Thursday links: rescue heroes

23Aug07

With spreads widening, some esteemed investors are looking for value in junk and mortgage-backed securities. (via WSJ.com)

The Economist.com on the difference between market “calm and complacency.”

“Market cassandras” have had their day in the sun. What next? (via BusinessWeek.com)

David Merkel at the Aleph Blog on the “money market malaise.”

What has become of the ‘private equity put’? (via FT Alphaville)

The KKR initial public offering is on hold. Or not.

Goldman’s quant hedge funds are on the mend. (via DealBook)

Wily fund managers will preempt any changes on carried interest taxes. (via DealBreaker.com)

Aaron Task at TheStreet.com believes the ratings agencies are going to face “headline risk” for some time to come.

A (creative) interpretation of how Bank of America (BAC) came to invest in Countrywide Financial (CFC). (via NakedShorts)

David Gaffen at MarketBeat asks “Did Countrywide give away the store?”

Howard Lindzon looks at opportunities in the sagging homebuilding sector.

Adam Warner at the Daily Options Report on the “VIX dip.”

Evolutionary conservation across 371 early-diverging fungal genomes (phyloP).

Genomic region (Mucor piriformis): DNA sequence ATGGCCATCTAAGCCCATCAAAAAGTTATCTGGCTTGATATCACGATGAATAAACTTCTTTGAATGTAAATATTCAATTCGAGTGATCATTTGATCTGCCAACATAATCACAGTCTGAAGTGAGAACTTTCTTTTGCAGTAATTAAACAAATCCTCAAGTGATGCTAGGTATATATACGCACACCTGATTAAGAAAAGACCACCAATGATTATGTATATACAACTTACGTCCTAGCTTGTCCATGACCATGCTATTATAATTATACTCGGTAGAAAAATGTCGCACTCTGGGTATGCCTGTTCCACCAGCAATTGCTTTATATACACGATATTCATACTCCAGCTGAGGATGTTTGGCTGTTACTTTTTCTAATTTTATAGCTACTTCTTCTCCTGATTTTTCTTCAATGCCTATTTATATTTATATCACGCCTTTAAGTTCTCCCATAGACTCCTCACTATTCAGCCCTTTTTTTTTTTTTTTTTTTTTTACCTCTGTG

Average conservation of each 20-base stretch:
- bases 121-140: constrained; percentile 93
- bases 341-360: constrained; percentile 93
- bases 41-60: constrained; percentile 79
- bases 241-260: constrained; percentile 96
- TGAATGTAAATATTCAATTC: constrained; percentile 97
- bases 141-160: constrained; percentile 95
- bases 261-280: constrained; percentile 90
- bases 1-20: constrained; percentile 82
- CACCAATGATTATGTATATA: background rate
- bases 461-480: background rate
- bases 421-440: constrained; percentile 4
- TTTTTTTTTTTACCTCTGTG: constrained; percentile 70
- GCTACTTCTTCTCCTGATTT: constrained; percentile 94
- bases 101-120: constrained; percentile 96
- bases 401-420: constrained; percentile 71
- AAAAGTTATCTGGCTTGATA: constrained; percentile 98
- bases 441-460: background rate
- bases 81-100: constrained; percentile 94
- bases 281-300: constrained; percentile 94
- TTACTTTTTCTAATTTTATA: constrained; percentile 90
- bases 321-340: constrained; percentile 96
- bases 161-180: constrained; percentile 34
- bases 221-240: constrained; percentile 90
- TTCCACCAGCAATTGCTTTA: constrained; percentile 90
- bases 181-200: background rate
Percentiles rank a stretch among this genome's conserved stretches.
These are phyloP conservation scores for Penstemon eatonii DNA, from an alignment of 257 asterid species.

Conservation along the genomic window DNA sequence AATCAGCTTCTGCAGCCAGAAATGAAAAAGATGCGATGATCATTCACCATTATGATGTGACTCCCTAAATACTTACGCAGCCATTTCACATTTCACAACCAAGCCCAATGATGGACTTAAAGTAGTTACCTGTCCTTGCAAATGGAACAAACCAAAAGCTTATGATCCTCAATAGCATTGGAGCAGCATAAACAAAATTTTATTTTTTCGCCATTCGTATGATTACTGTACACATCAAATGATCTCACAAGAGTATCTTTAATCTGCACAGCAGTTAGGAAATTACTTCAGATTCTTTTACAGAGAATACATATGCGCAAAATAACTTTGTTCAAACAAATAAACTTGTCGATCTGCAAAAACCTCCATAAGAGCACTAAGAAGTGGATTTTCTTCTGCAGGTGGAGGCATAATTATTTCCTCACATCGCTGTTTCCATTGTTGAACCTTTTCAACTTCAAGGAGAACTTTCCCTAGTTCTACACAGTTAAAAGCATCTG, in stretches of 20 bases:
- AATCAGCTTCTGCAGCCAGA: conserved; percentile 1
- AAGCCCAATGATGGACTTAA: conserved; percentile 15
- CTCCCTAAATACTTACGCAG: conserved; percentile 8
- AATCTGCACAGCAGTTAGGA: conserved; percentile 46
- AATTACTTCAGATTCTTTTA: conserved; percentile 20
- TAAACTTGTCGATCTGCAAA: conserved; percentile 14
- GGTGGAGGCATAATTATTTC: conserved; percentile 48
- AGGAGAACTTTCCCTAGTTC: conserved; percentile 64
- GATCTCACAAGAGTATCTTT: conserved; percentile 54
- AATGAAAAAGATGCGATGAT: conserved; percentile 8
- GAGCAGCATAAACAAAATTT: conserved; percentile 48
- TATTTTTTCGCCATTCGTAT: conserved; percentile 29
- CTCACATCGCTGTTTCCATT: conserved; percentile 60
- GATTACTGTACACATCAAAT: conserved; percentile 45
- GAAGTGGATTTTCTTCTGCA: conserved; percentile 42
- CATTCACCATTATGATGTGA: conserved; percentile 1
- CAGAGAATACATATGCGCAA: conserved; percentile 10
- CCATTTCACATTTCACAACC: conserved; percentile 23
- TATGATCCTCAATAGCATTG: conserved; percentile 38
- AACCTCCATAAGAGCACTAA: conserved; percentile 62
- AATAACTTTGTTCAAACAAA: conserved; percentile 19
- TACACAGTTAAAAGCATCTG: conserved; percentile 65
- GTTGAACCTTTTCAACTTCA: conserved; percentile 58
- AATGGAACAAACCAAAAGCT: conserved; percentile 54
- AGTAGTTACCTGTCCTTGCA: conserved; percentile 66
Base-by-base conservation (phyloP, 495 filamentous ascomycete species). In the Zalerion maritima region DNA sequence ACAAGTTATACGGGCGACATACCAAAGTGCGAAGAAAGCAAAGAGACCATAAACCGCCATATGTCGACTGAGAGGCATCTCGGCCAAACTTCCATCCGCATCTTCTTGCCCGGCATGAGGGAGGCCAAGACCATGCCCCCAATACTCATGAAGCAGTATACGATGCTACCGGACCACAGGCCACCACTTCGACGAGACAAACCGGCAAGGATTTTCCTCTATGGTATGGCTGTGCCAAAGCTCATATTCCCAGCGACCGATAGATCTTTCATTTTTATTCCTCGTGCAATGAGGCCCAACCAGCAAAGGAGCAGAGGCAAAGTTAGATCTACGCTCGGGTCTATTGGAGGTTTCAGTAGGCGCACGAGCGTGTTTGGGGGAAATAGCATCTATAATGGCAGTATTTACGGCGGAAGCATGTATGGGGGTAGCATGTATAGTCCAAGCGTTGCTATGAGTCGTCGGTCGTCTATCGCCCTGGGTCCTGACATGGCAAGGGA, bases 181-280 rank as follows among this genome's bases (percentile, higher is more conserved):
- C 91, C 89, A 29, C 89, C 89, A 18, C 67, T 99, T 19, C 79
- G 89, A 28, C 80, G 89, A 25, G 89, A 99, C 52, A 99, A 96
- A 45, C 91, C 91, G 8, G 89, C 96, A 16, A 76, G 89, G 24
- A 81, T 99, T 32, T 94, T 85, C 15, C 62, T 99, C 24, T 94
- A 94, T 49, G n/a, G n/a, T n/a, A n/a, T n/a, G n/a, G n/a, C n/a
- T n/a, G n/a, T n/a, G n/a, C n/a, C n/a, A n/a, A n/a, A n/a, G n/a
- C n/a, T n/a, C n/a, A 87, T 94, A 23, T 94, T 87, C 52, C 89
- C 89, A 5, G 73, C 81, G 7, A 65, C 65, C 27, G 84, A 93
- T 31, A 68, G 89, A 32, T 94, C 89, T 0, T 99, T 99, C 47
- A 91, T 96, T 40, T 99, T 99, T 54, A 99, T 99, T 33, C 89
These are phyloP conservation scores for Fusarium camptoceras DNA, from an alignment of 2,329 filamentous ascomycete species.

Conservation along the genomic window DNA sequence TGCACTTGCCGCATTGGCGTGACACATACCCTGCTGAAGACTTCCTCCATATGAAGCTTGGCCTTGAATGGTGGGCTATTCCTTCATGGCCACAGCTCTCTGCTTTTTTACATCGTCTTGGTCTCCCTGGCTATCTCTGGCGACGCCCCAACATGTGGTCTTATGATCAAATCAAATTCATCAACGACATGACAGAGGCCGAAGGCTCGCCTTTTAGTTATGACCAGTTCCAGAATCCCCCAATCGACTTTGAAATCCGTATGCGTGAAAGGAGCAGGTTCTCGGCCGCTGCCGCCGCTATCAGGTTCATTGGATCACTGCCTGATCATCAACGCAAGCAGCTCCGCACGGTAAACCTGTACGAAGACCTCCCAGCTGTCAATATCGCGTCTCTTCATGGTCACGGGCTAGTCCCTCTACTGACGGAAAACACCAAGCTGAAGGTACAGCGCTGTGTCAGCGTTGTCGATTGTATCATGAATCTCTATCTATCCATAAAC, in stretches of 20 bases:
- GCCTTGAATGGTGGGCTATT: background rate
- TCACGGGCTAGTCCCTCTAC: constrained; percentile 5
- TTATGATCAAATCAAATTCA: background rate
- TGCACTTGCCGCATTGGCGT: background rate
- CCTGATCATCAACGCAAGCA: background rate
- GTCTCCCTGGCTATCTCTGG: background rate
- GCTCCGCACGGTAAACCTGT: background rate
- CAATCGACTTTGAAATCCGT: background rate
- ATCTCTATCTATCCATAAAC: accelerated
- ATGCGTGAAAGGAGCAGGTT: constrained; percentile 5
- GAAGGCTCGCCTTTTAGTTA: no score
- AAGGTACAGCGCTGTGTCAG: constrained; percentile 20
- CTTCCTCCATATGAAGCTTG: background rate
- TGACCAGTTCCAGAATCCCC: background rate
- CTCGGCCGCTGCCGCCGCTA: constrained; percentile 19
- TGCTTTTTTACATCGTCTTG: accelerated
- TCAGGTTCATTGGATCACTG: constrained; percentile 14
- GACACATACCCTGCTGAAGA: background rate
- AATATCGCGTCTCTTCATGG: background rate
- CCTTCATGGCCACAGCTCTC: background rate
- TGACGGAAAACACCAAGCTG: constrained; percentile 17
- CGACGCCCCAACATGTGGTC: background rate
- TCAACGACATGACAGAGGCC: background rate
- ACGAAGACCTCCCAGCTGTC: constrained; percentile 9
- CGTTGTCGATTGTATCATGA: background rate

Mebane Faber at World Beta updates his work on endowment fund-like investing strategies.

Bill Rempel has updated his links page with some interesting, newer, blogs.

Brett Steenbarger at TraderFeed writes “Markets cannot stress us out unless we appraise them in ways that make them personal threats.”

There is nothing worse than paying active management fees for (sub) index-like returns. (via Morningstar.com)

Alea on research that that demonstrates the value-destruction tendencies of “illiquidity.”

James Hamilton at Econbrowser writes “Who knew holding short-term Treasuries could be so exciting?”

Econocator highlights a multi-factor recession probability model.

Robin Greenwood at HBS Working Knowledge reviews the results of hedge fund activism.

Melissa Lafsky at Freakonomics highlights a new book on “a new breed of number crunchers.”

What?!? I can’t hear you!?! Excessive noise poses a long term health risk. (via Informed Reader)

Thanks for checking in with Abnormal Returns where your feedback is always appreciated (and read).

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